Beyond EUREKA to, what?

Okay. Just so everybody realizes that the perspective I held in the two EUREKA posts —

EUREKA! I’ve got it! The Dream Team for 2020


Reflections on yesterday’s EUREKA post: WHAT IF??!!??

— is not my usual one, let me say here that I am in no way arguing for Alexandria Ocasio-Cortez totally radical socialist ideas to get anywhere. They’d better NOT get anywhere, because anybody who has their thinking cap on knows that government control of everything — no matter how benign, “green,” and/or filled with so-called “shared abundance” are the stated intentions — is exactly what we DON’T want! Socialism/Communism, taken to extremes, takes away individual freedom to be who we uniquely are, to express ourselves, make our own mistakes, and to learn from them.

On the other hand, nor am I all in favor of Trump’s version of what he called in his SOTU speech, “Greatness,” which unfortunately, is limited by his own perspective on the good life — excessively capitalist in substance, excessively materialistic in values, and if his own Mar-A-Lago life-style is a model, then so triumphantly imperial as to make me throw up! Trump wants to give freedom back to the American people, to get big government off our backs, to end the endless warmongering abroad —and all that is admirable. But his massively industrialized vision of the future is, at least to me, horrifying in its failure to take into account of both the needs of the natural world under our feet, and individual needs for “work” that ennobles us, that fulfills our own divine purpose, rather than turns us into factory slaves (no matter how well paid) in jobs better done by robots.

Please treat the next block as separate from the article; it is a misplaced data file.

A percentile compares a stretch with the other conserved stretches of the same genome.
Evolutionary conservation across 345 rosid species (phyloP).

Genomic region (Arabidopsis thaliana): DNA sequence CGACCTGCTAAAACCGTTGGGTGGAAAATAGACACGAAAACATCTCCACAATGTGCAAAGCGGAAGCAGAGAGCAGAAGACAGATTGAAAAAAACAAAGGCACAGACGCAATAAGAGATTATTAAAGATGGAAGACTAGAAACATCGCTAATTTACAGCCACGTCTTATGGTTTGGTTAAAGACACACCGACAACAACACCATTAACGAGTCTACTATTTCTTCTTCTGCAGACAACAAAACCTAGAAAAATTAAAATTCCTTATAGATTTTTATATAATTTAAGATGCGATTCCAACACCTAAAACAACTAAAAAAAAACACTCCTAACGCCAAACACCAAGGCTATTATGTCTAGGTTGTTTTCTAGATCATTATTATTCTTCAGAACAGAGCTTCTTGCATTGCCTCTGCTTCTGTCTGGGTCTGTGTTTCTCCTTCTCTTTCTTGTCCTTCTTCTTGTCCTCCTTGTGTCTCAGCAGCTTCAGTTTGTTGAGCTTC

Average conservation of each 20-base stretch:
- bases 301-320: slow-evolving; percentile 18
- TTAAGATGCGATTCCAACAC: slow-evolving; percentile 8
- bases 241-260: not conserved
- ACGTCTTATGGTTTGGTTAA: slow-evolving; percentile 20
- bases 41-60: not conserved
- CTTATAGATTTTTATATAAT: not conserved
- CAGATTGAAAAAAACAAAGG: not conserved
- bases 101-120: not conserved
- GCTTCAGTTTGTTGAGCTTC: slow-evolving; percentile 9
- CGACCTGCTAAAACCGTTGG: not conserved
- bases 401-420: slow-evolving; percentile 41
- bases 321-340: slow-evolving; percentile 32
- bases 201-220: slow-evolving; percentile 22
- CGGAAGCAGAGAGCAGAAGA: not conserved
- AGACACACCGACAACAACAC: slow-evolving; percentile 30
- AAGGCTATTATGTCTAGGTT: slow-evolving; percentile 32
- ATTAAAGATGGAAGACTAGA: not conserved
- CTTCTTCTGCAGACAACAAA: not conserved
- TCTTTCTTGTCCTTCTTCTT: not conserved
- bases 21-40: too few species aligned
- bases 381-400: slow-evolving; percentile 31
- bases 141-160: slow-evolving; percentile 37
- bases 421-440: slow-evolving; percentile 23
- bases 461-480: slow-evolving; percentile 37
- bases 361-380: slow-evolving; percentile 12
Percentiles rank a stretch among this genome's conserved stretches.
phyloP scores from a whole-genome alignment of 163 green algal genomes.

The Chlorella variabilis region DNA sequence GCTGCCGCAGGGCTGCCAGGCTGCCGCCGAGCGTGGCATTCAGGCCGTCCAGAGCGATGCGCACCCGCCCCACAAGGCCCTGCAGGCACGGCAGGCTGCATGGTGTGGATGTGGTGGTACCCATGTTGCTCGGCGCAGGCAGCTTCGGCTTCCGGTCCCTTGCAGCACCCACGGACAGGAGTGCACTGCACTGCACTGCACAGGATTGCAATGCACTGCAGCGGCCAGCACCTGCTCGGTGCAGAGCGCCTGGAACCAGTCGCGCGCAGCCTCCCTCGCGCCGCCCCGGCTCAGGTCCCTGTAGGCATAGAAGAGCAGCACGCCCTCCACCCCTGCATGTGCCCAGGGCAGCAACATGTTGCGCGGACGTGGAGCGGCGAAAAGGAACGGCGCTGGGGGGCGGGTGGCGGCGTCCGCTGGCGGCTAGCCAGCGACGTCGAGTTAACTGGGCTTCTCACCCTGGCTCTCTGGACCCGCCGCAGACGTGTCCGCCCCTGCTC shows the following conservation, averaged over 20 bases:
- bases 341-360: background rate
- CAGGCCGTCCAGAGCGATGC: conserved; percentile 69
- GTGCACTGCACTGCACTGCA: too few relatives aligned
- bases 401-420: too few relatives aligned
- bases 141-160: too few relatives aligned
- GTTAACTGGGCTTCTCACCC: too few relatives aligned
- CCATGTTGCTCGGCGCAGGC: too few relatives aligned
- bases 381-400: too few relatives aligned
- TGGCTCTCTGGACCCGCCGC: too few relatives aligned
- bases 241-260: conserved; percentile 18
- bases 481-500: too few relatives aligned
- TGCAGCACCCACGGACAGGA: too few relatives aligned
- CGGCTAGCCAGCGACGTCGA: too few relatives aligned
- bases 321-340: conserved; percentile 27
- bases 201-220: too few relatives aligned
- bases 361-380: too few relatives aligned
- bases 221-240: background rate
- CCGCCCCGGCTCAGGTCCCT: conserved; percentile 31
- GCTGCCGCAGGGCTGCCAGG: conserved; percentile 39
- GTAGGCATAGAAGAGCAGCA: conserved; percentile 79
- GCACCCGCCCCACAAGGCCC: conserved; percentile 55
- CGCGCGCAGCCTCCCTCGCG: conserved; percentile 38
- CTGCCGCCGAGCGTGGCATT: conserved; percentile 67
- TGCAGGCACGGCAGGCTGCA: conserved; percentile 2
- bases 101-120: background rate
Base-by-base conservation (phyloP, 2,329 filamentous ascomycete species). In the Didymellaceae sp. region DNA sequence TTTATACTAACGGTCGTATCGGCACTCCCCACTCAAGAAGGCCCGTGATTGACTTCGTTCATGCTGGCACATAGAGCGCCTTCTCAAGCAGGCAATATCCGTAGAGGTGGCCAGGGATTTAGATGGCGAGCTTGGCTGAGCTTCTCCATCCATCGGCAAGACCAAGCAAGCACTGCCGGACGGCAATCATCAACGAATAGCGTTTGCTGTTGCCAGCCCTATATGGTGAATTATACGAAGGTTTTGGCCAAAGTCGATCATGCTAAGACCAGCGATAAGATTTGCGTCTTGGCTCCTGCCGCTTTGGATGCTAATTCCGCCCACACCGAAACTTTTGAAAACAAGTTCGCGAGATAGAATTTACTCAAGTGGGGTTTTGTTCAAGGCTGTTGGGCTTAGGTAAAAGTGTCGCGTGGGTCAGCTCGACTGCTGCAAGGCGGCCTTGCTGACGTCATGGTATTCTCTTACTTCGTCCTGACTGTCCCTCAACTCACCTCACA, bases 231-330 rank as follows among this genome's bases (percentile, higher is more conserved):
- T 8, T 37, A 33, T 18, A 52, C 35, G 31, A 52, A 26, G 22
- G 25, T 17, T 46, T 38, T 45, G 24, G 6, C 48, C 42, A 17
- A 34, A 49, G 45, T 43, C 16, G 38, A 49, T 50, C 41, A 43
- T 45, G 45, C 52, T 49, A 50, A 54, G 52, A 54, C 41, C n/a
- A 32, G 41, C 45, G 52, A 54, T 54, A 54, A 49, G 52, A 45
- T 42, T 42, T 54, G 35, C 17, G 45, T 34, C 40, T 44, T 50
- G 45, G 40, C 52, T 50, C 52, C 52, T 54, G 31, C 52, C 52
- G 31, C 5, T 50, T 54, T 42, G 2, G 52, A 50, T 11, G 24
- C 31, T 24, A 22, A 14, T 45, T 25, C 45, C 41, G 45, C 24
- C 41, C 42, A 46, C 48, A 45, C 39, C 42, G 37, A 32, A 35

Any job that can be done by a robot, a robot should do it!

All of which is why I’ve said, several times in the past, that I wish Donald Trump would walk barefoot in the forest on mushrooms. That the sensuous experience of the natural world percolating up through the soles of his feet might just help bring him down to Earth. Down to this Earth, the one that demonstrates its magnificent, interconnected complexity of species supporting each other in aliveness, not the “earth” he’d likely view as “private property” for Big Industry.

And more generally, it seems to me, and this, frankly, is something I say over and over again here in Green Acres Village, that both Socialism (communism) and Capitalism are awful, taken to extremes, which they always tend to do, once one of them beats the other one to a pulp. These polar opposites, like all polar opposites, need to be both appreciated, and continuously balanced and rebalanced. And the only way we can do that is to simultaneously hold both in mind at once! 

Why is this so difficult? Because we are trained, from childhood on, to be “logical,” that is to take arguments to conclusions (proofs) based on rules that flow from assumptions. The assumptions themselves cannot be proved; rather, they sit there, suspended in air.

And always, in logic, whenever we come up against a “contradiction,” (i.e., opposing assumptions) we must back off. Figure out where we went wrong, and try again. Thus, we can see contradictions as nodes, their combination framing the spherical world-view in which we are embedded, without our realizing it.

I remember (forgive me if you’ve heard this story before), the professor in a formal logic course talking about contradiction. I raised my hand, asked “But . . . but what’s wrong with contradiction?” I was embarrassed to be asking such a question. Nobody else in the class wondered about it, only me. What was wrong with me?

But the way he just stood there, his face growing redder and redder, as he looked at me, and finally burst out: “Because from a contradiction, anything follows. ANYTHING!” That caught my attention: the emotional investment he had in not allowing for contradiction.